Swedenborg Scientific Association

Publishers of The New Philosophy Journal

Article Type: paper

Another Reply to Rev. Dr. Gutfeldt’s Article on Rev. 3:19

In the October-December 1983 issue of The New Philosophy there appeared an article by Rev. Dr. Horand K. Gutfeldt entitled: ” ‘As many as I love, I rebuke and chasten’ (Rev. 3:19)—In Need of a Revision?” Gutfeldt suggested in this article that this clause in Rev. 3:19 would be better translated as: “As many as I love, I convince and educate.”

Read More »

Correspondences of the Developing Human Form

GESTATION AND REGENERATIONOrganization: The Formative ForceHow does the zygote turn into a human being? How do all the organs form at the right times and places? This is the question of organization, often prompted by stunned amazement that this miracle can happen at all, let alone billions of times. We can approach it at many different levels. The Writings answer it at the theological level, as I showed earlier, by explaining the nature and operation of the soul. But the philosophical level, and the scientific one, which can be divided into physical, mechanical, cytological, molecular and even atomic planes of organization, remain to be examined.

Read More »

Extraterrestrial Life: A Study of the Intellectual Context of Emanuel Swedenborg’s Earths in the Universe

SWEDENBORG’S RELATIONSHIP TO THE THEORY OF A PLURALITY OF WORLDSExtraterrestrial Life in Swedenborg’s Pre-Theological WorksAs was outlined in chapter one, Cartesian emphasis upon a distinction between spirit and matter, and upon mechanistic explanations of natural phenomena, influenced contemporary philosophy immeasurably. Cosmology was particularly affected by this trend, and as the seventeenth century progressed, more and more philosophers adopted the system outlined in Descartes’ Principia. This was important for the debate over a plurality of worlds, because the Cartesian picture of the universe consisted of innumerable solar systems, and thus made it seem rather foolish to suppose that only one corner of this immense universe was inhabited by intelligent beings.

Read More »

The Correspondence of Photosynthesis

It is our intention now to show its application in photosynthesis, that chemical process whereby water and carbon dioxide are combined to form carbohydrate by means of the catalytic action of chlorophyll and the essential input of solar energy. This carbohydrate is the raw material from which food for living organisms is produced by complex biochemical pathways in plant cells. Then, in plant and animal respiration, the solar energy stored in food is released to enable the organism to live. We, therefore, owe our physical being on earth to photosynthesis, and we hope to show that we owe as well our spiritual humanity to its spiritual counterpart.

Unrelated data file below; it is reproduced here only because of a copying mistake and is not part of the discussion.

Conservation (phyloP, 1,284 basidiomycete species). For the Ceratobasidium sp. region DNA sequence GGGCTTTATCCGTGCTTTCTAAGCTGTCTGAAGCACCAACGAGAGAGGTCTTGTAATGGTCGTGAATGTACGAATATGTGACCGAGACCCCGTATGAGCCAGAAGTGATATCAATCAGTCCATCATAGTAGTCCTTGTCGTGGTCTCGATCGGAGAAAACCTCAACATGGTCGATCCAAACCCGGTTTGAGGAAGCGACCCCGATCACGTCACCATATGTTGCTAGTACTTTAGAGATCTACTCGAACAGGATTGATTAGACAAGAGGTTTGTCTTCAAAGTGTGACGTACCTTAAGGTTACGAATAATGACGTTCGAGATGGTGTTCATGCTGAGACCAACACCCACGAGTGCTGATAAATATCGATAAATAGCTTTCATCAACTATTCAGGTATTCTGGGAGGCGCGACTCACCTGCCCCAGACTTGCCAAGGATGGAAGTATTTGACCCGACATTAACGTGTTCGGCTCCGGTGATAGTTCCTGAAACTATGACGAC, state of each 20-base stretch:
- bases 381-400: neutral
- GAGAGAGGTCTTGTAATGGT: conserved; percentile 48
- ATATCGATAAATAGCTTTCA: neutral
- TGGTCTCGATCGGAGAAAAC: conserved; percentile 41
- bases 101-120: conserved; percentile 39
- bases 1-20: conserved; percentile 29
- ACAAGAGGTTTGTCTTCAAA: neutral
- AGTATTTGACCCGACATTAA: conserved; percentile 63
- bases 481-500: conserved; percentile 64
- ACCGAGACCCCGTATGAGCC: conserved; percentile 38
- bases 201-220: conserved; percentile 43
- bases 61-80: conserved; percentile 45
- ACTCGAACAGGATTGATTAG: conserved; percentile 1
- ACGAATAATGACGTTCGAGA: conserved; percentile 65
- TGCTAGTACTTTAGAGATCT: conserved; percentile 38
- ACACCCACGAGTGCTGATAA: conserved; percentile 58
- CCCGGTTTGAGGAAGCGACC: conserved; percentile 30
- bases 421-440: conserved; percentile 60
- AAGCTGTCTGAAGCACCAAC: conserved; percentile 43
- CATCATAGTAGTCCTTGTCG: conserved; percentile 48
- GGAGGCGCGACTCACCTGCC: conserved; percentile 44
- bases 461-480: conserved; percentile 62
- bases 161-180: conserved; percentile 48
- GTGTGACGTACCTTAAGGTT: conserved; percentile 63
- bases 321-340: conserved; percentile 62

Read More »

The Science of Sciences: A Unique Human Era

Our imagination is impressed by an artist’s illustrations of ancient city states, with the citizens moving about their everyday business. Take the Central American city state Tikal; ancient mysteries are transformed by the artist’s informed imagination. And scientists explain how these constructions were accomplished, and how modern technology might replicate them. Today, many ancient mysteries are being explained in terms of visitors from outer space, who brought secret knowledge to the earth (see, for example, Erich von Daniken’s Chariots of the Gods). It seems that some ancient achievements are just a little too miraculous for credulity! And yet the evidence is there: monuments which seem to defy gravity.The New Church scholar, however, can provide explanations in terms of another frame of reference, the science of correspondences, which was the Science surpassing all other sciences in ancient days. For throughout “post-diluvian” times, in what is called the Ancient Church (the Biblical Noachian period), down to Christ, this science was used to link the metaphysical or spiritual realm to the physical or natural cosmos. And its use now may help to bring those artists’ impressions into sharp focus, making the whole ancient world a little more comprehensible.

Read More »

Swedenborg’s Birthday Address

This honor has fallen to me on two accounts: first and foremost, my editorship of Swedenborg’s “Diary” under the aegis of the General Church Translation Committee; but second and also important, a long-standing friendship—dating back more than 30 years—with your chairman, Rev. Olle Hjern—a man of intense devotion to and extensive knowledge of Swedenborg and Swedenborgiana, who felt that this project would be of particular interest to people in this country.

Read More »

East, South, North, West

Can you point toward the east? If you are in a familiar environment you may already be oriented (which means knowing which way is east), but anywhere else you could miss by a wide margin. The place where you are is moving toward the east, at a speed that probably exceeds a thousand kilometers per hour, but that does not seem to result in any direct evidence. A bird, if it can see the Sun, can find out which way is east by watching that star for a minute or two. Other creatures with supposedly larger brains have trouble doing even that much.

Read More »